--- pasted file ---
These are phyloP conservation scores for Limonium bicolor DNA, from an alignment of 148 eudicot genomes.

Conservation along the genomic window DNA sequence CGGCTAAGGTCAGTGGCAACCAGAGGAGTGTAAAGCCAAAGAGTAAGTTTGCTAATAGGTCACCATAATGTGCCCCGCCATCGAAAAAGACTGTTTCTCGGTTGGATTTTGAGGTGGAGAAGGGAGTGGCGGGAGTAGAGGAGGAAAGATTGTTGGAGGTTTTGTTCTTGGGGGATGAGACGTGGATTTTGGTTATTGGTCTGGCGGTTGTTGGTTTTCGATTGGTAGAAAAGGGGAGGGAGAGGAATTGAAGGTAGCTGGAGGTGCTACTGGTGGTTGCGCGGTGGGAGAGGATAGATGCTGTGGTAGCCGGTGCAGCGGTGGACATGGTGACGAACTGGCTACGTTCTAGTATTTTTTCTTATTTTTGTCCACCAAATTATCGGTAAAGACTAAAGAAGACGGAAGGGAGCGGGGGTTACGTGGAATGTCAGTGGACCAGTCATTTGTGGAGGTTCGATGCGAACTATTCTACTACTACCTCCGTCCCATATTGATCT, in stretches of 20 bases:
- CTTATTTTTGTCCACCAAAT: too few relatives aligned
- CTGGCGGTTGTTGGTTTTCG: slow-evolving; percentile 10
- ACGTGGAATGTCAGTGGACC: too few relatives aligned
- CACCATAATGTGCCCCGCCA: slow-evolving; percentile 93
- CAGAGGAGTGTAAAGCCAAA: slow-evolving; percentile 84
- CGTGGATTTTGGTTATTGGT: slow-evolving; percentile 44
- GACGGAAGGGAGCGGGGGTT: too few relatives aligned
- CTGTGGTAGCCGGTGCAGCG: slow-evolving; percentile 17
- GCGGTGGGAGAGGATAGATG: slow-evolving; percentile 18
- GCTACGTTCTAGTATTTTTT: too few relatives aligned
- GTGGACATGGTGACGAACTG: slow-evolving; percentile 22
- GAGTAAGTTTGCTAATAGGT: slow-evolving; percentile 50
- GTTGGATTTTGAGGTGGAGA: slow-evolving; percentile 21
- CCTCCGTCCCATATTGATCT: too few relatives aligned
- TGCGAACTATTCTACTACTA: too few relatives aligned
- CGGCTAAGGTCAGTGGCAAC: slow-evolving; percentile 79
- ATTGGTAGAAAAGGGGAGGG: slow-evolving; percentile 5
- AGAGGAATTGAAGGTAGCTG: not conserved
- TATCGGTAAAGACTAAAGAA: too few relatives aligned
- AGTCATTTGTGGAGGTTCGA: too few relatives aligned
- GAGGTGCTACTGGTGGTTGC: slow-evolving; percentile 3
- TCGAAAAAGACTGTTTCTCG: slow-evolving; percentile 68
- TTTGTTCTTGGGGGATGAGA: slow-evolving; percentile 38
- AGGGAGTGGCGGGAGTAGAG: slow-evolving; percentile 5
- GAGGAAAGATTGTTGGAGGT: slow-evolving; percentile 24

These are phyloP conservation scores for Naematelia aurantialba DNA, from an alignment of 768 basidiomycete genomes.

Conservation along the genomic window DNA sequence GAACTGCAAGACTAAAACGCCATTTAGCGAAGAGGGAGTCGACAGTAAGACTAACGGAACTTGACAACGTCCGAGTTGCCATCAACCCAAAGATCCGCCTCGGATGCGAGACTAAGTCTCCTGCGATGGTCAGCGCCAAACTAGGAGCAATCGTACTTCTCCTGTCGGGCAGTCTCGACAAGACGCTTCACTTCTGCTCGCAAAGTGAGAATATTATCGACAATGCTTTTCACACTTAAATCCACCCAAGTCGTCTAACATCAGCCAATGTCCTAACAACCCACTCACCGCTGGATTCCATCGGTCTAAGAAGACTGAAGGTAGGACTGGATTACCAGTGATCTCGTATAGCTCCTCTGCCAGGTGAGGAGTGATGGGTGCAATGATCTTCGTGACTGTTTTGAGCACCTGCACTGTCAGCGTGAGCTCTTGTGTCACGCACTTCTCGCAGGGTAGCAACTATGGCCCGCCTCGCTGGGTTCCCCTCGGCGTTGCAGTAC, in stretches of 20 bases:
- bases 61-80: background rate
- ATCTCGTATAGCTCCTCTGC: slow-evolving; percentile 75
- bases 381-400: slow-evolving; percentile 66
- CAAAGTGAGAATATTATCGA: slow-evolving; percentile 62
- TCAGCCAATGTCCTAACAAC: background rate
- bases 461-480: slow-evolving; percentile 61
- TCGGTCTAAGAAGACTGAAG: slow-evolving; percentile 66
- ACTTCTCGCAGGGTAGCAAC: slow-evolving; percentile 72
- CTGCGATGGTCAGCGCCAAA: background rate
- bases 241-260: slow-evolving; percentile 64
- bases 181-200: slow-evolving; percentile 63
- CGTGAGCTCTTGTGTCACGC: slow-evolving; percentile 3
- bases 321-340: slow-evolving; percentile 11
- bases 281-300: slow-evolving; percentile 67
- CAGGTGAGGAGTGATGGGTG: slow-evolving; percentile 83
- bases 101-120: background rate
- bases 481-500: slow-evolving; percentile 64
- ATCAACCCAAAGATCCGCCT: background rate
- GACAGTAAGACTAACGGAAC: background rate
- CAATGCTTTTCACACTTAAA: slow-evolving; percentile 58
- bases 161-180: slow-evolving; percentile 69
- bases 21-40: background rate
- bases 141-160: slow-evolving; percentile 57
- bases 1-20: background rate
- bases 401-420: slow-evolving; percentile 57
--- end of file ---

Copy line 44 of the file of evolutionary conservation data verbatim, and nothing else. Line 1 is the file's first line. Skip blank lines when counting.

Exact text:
- CAGGTGAGGAGTGATGGGTG: slow-evolving; percentile 83